Saturday, 25 August 2012

Going undercover

It's a sad fact of life that some craft books lure you in with a dazzling exterior, then dash your hopes and dreams by containing nothing but reams of text and a few forlorn grey diagrams.

But that doesn't mean such books are without their charms, so here's a little round-up of books of disappointing content that I have bought for their covers alone...

Published by Hamlyn (1972)
I lugged this 500-pager back from Totnes in Devon years and years ago, already having come to terms with the fact that its content in no way lived up to the cartoon Clarice Cliff landscape with yellow brick road leading to a giant sewing machine that graced its cover. How could it really? Still glad I got it though.

John Gifford (1969)
This was an ex-library book I bought when they had a sale in Hornsey Library in Crouch End c2002. The foxy 60s chick on the cover belies the grainy black and white photos of granny squares within.

Chartwell Books Inc (1973)
Liberated from a south London charity shop, this is an American craft book FOR MEN. It has chapters on woodwork, leathercraft and metalwork as well as printing, weaving and mosaics. Sadly it's all written and illustrated in the most boring way imaginable. Lovely cover though.

Doubleday & Co Inc. (1974)
I picked this up at the secondhand bookshop at the National Trust property Felbrigg Hall in Norfolk. With chapters called 'Something up your sleeve' and 'Pressing your iron into service' the writer had a sense of humour but unfortunately the designer was in no mood for fun.

The Knitting Council for Schools (1973)
To be fair I bought this *for the cover*, off eBay, and it's only a leaflet so what did I expect. Nice though innit?

Van Nostrand Reinhold Co (1973)
And last but least, one of my all-time favourite craft book covers and titles ever. I got this at a car-boot sale on a boiling hot morning in Kent a few years ago and although the few colour plates it does have make it absolutely worth its shelfspace, 70% of the photos inside are in black and white. Nooo... the whole point of patchwork is colour!

Wednesday, 15 August 2012

It takes Allsorts

allsorts kids
Really sweet

I was lucky enough to stumble upon* a huge collection of Sunday Times Magazines from the early 1970s at the weekend, and if it hadn't felt like a sauna in the shop, I'd have gladly loitered around and looked through the lot. As it was, I only sweatily flicked through a few choice issues with good covers. I must go back!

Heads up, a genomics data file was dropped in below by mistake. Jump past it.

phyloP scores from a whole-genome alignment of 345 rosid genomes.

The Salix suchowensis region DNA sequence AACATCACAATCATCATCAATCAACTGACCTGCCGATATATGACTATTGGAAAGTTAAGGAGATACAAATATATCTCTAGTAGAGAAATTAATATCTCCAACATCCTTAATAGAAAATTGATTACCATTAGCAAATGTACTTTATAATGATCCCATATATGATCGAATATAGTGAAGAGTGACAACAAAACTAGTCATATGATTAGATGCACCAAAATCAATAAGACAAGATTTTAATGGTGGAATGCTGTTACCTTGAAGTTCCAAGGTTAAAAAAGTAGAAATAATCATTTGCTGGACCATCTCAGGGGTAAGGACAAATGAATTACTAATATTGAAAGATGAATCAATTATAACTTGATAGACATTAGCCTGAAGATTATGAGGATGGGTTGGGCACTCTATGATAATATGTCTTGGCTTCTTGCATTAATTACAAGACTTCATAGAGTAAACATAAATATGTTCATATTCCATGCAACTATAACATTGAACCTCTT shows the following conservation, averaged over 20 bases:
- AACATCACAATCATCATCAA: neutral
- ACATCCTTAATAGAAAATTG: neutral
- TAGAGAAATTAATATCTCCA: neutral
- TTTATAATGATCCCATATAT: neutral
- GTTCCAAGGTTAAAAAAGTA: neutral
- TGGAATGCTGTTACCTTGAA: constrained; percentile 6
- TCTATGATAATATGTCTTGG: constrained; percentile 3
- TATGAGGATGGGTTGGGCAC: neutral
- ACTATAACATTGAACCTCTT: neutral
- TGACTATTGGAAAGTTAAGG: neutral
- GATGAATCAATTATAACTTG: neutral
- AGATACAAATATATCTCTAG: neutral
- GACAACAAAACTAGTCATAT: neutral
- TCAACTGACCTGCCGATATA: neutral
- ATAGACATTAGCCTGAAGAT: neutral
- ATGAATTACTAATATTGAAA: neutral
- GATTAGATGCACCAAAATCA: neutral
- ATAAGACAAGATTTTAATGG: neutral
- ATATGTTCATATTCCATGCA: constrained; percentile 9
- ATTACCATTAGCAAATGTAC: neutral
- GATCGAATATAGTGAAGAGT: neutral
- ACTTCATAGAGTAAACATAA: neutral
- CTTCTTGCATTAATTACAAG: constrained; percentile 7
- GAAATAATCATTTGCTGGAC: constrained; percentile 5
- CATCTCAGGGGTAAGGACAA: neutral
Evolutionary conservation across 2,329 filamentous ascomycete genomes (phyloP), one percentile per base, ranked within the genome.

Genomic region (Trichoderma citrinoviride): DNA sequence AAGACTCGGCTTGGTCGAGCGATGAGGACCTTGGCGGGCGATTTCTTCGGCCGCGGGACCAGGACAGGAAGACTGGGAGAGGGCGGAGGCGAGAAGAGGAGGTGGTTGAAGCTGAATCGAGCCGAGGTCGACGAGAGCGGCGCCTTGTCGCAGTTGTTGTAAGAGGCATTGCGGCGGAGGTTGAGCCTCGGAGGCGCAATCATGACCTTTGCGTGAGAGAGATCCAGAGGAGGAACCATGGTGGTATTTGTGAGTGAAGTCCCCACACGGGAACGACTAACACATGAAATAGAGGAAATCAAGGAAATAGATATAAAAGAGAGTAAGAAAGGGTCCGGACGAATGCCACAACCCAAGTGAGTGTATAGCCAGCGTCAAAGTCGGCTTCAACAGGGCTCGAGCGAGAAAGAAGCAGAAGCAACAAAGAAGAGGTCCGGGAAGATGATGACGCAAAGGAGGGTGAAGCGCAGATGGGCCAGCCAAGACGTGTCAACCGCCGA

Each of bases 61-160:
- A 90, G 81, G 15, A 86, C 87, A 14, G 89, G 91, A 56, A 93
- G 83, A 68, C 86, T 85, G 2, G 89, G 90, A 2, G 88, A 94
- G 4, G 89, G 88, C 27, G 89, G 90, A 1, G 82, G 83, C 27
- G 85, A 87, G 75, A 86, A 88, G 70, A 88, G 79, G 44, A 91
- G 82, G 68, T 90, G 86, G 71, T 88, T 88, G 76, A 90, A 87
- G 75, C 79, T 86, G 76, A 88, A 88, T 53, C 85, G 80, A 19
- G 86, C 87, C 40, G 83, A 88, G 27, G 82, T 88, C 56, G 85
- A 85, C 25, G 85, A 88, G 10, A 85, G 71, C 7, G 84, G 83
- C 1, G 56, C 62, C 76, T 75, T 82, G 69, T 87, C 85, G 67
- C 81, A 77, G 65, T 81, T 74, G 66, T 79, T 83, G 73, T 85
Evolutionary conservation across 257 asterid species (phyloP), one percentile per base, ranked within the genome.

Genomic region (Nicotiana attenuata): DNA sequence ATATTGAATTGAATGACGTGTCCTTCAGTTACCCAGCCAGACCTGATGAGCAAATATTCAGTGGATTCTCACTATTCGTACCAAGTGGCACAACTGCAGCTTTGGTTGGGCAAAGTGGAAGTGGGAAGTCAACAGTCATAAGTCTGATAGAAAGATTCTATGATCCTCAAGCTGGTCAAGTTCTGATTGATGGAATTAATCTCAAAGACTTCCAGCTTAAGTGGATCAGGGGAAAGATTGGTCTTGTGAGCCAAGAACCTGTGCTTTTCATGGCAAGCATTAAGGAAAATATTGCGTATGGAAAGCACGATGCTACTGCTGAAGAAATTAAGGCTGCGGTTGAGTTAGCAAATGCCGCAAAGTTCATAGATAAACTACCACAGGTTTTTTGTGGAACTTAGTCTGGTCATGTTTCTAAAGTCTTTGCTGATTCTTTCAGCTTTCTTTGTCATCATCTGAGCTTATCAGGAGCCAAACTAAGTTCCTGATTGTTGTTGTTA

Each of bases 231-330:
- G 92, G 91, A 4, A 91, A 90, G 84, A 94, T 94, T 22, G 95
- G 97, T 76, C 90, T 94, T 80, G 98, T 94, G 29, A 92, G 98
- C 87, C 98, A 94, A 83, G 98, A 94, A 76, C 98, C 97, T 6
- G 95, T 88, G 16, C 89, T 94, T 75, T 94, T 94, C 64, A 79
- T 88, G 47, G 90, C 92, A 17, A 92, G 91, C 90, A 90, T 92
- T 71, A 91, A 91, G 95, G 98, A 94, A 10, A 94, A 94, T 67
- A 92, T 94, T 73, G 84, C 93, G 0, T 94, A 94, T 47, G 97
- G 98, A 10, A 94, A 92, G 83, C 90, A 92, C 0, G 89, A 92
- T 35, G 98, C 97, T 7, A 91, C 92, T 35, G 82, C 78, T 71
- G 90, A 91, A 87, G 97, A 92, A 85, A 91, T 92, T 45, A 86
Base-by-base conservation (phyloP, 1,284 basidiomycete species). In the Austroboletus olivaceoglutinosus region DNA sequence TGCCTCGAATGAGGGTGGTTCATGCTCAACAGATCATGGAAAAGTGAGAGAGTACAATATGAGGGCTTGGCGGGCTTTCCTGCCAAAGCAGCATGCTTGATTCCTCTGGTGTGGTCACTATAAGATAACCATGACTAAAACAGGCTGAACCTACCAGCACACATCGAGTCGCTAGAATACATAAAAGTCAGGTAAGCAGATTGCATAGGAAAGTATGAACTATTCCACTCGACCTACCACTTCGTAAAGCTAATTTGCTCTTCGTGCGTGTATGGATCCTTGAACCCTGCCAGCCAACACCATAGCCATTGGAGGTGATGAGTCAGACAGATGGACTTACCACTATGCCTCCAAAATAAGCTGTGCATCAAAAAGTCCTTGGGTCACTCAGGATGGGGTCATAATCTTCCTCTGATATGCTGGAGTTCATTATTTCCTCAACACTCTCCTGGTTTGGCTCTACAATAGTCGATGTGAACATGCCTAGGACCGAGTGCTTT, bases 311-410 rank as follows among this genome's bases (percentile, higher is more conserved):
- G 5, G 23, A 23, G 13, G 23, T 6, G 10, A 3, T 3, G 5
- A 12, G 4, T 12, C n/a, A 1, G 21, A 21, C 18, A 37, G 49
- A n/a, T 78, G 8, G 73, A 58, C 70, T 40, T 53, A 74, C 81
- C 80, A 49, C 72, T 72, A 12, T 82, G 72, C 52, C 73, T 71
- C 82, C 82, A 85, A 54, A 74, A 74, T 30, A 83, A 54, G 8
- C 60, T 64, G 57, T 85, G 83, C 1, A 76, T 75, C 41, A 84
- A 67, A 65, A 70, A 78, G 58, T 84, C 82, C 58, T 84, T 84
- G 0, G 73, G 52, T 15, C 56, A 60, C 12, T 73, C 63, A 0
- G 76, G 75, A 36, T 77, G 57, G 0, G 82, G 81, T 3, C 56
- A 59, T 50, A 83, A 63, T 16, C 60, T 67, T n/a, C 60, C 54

allsorts ST cover
70s Lady Macbeth

Nevertheless, this Sunday colour supplement was so good design-wise in those days that after a mere moment's leafing through the 28 February 1971 edition, I was feasting my eyes on Big Deal, a brilliant feature on Pop Art-style furniture...

allsorts page
You don't have to wear black to use this furniture but it helps

As well as the false-teeth sofa, giant hand chair and industrial-sized fruit cushions, overleaf there was a kiddies' sofa in the shape of a pile of super-duper kingsize ciggies...

allsorts fags
Fag mountain

a massive telephone chair...

allsorts phone
The antithesis of the mobile phone

... and the pièce de résistance, a sneakers sofa:

allsorts shoes
Elton John must have been missing a pair of plimsolls

All this reminded me that somewhere I had a pattern for knitted Liquorice Allsorts cushions... and after a bit of a rummage, I found it in the A-Z Colour Guide to Homemaking Crafts by Marie Katherine Burne-Jones (Published by Langham Press 1983).

This is them:

allsorts knit
That's a toddler's hand on top, to give you an idea of scale

OK so I know XXXXL sneakers or false teeth would have been even better... but this is close enough to Big Deal-style Pop Art furniture, non? Click here and here for your free giant Liquorice Allsorts knitting pattern.

*thanks to eagle-eyed Rich for spotting the pile of mags on the floor